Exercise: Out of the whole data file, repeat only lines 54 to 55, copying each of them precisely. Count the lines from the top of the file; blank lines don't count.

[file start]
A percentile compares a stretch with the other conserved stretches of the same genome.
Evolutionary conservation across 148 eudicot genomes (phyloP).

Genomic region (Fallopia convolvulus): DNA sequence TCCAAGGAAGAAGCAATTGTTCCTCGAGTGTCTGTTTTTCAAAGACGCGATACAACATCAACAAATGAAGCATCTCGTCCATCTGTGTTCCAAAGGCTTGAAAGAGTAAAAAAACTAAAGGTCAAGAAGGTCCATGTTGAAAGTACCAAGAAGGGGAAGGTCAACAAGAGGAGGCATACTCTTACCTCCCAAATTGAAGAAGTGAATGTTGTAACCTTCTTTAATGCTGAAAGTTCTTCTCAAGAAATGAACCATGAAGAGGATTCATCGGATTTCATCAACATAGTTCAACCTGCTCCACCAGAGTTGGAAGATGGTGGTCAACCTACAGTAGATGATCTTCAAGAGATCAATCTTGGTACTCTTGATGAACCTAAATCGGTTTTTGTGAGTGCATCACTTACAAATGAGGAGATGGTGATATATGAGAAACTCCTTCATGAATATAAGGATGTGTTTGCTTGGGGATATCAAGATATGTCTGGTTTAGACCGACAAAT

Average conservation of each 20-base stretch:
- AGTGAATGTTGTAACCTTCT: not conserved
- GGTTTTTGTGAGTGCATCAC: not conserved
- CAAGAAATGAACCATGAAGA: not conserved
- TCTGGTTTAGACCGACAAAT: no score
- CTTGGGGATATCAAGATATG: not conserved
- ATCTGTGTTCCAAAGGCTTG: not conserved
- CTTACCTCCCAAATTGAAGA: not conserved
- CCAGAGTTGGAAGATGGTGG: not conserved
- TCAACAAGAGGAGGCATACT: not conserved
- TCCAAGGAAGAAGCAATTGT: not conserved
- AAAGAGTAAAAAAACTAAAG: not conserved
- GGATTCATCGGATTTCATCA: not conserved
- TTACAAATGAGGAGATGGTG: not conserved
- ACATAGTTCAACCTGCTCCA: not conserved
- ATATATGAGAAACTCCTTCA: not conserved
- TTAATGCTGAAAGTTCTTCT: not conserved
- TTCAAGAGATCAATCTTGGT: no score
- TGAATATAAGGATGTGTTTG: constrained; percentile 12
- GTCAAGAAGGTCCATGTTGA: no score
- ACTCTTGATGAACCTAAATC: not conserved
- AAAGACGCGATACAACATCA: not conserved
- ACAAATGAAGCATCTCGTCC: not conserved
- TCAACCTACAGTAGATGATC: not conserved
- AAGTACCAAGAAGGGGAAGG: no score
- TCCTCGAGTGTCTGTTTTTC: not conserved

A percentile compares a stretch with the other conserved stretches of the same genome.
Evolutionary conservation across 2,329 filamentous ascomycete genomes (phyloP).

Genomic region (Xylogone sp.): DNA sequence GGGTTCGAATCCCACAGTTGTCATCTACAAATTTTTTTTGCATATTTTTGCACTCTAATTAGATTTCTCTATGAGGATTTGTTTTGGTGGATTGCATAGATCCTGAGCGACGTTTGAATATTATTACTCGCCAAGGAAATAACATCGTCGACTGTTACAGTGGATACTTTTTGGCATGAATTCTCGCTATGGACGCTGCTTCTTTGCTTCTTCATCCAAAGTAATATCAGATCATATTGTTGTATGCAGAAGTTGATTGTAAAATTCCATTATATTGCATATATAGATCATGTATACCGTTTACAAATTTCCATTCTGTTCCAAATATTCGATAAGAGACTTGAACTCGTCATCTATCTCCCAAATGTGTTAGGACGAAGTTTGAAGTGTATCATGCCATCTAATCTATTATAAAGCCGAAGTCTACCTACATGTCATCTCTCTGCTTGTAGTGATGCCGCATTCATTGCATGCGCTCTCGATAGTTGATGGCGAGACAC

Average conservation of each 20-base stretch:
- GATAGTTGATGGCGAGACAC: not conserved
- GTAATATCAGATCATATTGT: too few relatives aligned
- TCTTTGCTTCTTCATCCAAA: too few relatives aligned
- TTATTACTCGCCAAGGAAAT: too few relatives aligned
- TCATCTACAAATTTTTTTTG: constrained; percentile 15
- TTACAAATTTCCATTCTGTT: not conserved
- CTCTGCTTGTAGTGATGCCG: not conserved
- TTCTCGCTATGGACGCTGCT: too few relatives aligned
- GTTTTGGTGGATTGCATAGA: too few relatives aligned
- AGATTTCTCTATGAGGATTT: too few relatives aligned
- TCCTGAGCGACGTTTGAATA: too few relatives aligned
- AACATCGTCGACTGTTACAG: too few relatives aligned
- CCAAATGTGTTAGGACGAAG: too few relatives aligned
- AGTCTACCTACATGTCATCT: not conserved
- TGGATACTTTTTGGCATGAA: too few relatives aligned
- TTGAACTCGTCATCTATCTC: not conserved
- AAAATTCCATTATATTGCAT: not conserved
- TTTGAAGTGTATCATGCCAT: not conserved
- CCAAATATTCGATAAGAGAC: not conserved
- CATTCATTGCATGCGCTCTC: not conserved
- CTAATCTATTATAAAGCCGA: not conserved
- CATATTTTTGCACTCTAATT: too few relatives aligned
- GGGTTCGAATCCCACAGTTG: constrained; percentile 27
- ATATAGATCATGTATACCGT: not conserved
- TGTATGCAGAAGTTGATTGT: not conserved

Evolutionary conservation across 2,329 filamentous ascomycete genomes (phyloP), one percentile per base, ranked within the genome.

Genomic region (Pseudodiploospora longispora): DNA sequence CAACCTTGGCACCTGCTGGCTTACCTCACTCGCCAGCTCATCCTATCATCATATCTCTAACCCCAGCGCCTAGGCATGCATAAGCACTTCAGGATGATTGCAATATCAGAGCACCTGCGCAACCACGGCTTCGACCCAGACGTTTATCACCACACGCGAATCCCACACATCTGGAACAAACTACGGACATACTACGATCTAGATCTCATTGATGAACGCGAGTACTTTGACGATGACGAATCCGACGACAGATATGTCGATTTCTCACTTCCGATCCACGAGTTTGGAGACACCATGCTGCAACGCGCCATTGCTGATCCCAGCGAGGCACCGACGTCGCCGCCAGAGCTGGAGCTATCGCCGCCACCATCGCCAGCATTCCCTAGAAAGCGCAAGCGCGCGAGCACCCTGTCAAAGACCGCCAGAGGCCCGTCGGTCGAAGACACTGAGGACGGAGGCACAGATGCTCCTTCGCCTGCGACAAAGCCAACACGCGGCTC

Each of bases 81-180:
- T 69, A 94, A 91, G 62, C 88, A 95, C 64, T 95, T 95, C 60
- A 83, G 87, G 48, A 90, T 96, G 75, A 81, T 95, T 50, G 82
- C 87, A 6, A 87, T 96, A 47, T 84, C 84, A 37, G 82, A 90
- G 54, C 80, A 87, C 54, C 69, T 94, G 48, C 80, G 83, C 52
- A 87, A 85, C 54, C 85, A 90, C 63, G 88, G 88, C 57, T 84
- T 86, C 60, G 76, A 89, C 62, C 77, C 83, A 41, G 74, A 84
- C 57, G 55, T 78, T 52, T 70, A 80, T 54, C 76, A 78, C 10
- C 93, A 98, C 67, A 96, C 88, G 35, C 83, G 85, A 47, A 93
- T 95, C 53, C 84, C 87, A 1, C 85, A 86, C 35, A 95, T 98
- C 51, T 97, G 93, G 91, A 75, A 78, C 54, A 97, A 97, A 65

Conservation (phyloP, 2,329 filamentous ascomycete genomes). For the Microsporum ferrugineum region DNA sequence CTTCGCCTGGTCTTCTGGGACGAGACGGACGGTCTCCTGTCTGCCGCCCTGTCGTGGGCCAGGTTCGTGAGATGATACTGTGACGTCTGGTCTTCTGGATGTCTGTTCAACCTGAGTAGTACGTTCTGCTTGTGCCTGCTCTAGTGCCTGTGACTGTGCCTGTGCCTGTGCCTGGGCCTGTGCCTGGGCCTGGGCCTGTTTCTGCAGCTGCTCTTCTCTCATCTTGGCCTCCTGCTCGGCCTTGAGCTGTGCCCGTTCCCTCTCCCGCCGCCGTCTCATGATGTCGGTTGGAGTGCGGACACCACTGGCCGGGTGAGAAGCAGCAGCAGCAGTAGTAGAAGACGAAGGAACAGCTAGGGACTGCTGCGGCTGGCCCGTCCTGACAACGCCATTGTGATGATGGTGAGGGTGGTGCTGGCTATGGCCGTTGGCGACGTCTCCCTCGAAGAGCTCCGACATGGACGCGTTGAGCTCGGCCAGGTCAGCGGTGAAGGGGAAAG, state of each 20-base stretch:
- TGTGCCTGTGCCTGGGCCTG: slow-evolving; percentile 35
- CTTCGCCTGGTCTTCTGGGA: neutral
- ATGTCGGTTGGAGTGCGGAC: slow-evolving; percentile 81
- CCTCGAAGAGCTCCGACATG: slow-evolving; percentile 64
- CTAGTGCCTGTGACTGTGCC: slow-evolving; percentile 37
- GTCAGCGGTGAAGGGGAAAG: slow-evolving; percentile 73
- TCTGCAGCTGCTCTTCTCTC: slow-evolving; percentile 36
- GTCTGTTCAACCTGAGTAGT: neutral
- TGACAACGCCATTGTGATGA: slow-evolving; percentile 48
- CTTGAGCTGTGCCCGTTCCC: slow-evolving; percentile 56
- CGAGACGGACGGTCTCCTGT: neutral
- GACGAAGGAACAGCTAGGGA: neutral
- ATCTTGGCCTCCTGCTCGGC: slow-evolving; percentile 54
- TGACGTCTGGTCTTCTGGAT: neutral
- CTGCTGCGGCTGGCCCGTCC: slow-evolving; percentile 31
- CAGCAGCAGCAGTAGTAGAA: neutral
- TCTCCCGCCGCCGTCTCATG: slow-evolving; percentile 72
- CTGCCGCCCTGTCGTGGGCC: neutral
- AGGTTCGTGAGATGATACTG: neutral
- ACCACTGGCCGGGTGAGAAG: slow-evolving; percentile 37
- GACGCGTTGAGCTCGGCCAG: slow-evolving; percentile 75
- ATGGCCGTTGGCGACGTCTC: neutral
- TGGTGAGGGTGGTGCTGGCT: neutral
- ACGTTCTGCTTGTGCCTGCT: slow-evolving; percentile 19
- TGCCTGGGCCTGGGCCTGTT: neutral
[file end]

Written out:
- CTAATCTATTATAAAGCCGA: not conserved
- CATATTTTTGCACTCTAATT: too few relatives aligned